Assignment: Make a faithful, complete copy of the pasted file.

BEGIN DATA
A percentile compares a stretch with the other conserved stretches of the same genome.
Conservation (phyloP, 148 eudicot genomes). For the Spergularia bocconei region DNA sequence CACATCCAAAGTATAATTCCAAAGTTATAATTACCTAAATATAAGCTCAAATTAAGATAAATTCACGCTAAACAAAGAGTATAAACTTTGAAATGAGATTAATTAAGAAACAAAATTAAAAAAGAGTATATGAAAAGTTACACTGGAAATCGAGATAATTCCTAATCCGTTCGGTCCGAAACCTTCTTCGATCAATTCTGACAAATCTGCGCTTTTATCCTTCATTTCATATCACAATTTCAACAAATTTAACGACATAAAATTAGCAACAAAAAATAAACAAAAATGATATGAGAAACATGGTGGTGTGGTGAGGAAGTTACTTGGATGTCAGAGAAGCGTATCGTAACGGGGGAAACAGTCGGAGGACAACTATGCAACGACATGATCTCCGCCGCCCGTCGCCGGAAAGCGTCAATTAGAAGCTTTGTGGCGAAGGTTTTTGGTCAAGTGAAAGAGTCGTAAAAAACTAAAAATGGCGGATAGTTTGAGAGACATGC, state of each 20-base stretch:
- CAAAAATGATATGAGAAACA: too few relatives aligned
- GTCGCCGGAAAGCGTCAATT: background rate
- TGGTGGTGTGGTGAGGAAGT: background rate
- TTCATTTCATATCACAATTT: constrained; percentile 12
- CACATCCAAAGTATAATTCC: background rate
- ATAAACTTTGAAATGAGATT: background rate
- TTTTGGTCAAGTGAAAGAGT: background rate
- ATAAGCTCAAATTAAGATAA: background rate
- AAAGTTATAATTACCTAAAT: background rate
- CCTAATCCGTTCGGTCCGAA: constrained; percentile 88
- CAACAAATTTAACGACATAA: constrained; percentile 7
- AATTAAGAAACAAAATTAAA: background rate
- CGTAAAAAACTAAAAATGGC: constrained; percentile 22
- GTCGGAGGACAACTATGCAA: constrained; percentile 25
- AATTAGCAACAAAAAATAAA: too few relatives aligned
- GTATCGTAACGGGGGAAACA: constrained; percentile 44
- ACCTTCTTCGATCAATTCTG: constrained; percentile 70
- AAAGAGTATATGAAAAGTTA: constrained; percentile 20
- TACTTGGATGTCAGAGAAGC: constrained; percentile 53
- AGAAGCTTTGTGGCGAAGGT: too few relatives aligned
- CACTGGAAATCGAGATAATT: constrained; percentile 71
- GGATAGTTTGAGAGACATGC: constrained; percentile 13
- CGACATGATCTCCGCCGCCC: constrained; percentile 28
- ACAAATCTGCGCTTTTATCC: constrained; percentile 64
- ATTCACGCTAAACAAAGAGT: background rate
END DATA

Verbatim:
A percentile compares a stretch with the other conserved stretches of the same genome.
Conservation (phyloP, 148 eudicot genomes). For the Spergularia bocconei region DNA sequence CACATCCAAAGTATAATTCCAAAGTTATAATTACCTAAATATAAGCTCAAATTAAGATAAATTCACGCTAAACAAAGAGTATAAACTTTGAAATGAGATTAATTAAGAAACAAAATTAAAAAAGAGTATATGAAAAGTTACACTGGAAATCGAGATAATTCCTAATCCGTTCGGTCCGAAACCTTCTTCGATCAATTCTGACAAATCTGCGCTTTTATCCTTCATTTCATATCACAATTTCAACAAATTTAACGACATAAAATTAGCAACAAAAAATAAACAAAAATGATATGAGAAACATGGTGGTGTGGTGAGGAAGTTACTTGGATGTCAGAGAAGCGTATCGTAACGGGGGAAACAGTCGGAGGACAACTATGCAACGACATGATCTCCGCCGCCCGTCGCCGGAAAGCGTCAATTAGAAGCTTTGTGGCGAAGGTTTTTGGTCAAGTGAAAGAGTCGTAAAAAACTAAAAATGGCGGATAGTTTGAGAGACATGC, state of each 20-base stretch:
- CAAAAATGATATGAGAAACA: too few relatives aligned
- GTCGCCGGAAAGCGTCAATT: background rate
- TGGTGGTGTGGTGAGGAAGT: background rate
- TTCATTTCATATCACAATTT: constrained; percentile 12
- CACATCCAAAGTATAATTCC: background rate
- ATAAACTTTGAAATGAGATT: background rate
- TTTTGGTCAAGTGAAAGAGT: background rate
- ATAAGCTCAAATTAAGATAA: background rate
- AAAGTTATAATTACCTAAAT: background rate
- CCTAATCCGTTCGGTCCGAA: constrained; percentile 88
- CAACAAATTTAACGACATAA: constrained; percentile 7
- AATTAAGAAACAAAATTAAA: background rate
- CGTAAAAAACTAAAAATGGC: constrained; percentile 22
- GTCGGAGGACAACTATGCAA: constrained; percentile 25
- AATTAGCAACAAAAAATAAA: too few relatives aligned
- GTATCGTAACGGGGGAAACA: constrained; percentile 44
- ACCTTCTTCGATCAATTCTG: constrained; percentile 70
- AAAGAGTATATGAAAAGTTA: constrained; percentile 20
- TACTTGGATGTCAGAGAAGC: constrained; percentile 53
- AGAAGCTTTGTGGCGAAGGT: too few relatives aligned
- CACTGGAAATCGAGATAATT: constrained; percentile 71
- GGATAGTTTGAGAGACATGC: constrained; percentile 13
- CGACATGATCTCCGCCGCCC: constrained; percentile 28
- ACAAATCTGCGCTTTTATCC: constrained; percentile 64
- ATTCACGCTAAACAAAGAGT: background rate